Korean J Fam Pract.  2021 Dec;11(6):472-477. 10.21215/kjfp.2021.11.6.472.

Comparison of Prostate Specific Antigen between Catholic Priests and the Public Using Health Screening Data

Affiliations
  • 1Department of Family Medicine, Yeouido St. Mary’s Hospital, College of Medicine, The Catholic University of Korea, Seoul, Korea
  • 2Department of Family Medicine, St. Vincent’s Hospital, College of Medicine, The Catholic University of Korea, Seoul, Korea
  • 3Department of Family Medicine, Seoul St. Mary’s Hospital, College of Medicine, The Catholic University of Korea, Seoul, Korea

Abstract

Background
Religion can affect physical health by changing personal lifestyle. This study aimed to indirectly observe the effect of an abstinent lifestyle on prostate cancer incidence by comparing prostate-specific antigen (PSA) levels between Catholic priests and the general public.
Methods
A retrospective study was conducted on 1,171 Catholic priests aged between 31 and 80 years who underwent medical examinations at three hospitals in Korea from 2010 to 2018, and 9,487 non-cleric were selected as a control group. The mean PSA levels were compared with Catholic priests and the general public by age.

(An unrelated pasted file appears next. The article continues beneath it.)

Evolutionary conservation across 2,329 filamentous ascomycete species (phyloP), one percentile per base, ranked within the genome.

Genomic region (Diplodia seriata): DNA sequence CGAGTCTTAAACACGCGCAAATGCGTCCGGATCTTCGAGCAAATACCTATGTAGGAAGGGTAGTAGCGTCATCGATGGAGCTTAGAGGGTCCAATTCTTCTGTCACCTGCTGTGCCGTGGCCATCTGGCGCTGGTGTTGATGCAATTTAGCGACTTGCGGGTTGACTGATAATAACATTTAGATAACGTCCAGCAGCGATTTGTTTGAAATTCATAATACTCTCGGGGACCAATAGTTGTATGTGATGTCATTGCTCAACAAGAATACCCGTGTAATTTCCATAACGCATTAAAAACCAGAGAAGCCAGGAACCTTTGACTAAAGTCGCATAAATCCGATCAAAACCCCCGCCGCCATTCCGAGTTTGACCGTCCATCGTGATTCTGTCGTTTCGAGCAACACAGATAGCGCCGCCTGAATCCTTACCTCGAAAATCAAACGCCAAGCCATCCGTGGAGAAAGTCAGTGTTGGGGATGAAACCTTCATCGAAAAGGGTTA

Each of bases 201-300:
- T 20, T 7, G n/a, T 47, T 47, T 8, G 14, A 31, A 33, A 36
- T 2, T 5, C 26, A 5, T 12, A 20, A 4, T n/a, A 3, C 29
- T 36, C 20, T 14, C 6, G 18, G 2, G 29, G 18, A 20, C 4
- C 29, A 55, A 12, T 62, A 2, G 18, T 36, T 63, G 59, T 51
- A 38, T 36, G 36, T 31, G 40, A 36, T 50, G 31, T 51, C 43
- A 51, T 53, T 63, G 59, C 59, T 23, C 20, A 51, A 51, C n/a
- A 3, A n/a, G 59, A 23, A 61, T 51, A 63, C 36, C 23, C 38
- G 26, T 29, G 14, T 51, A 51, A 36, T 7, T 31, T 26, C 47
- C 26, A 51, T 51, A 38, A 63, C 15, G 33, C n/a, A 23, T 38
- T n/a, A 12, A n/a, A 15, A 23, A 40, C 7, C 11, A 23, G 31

Results
Compared with the general public, the Catholic priests had significantly higher body mass index, waist circumference, body fat mass, uric acid levels, lipid levels, white blood cell count, C-reactive protein level, age, and PSA level (P<0.05). The odds ratios of PSA levels being 4.0 or 2.5 ng/mL or more in Catholic priests and the control group were observed, but there was no statistical difference. There was no difference even after adjusting for covariates.
Conclusion
There was no difference in the PSA level elevation between the Catholic priests and the general public. Despite the positive effects of an abstinent lifestyle, additional factors, such as increased BMI, body fat mass, and waist circumference, would affect PSA levels. However, follow-up studies are needed to confirm a causal relationship.

Keyword

Clergy; Prostate-Specific Antigen; Religion; Prostate Cancer
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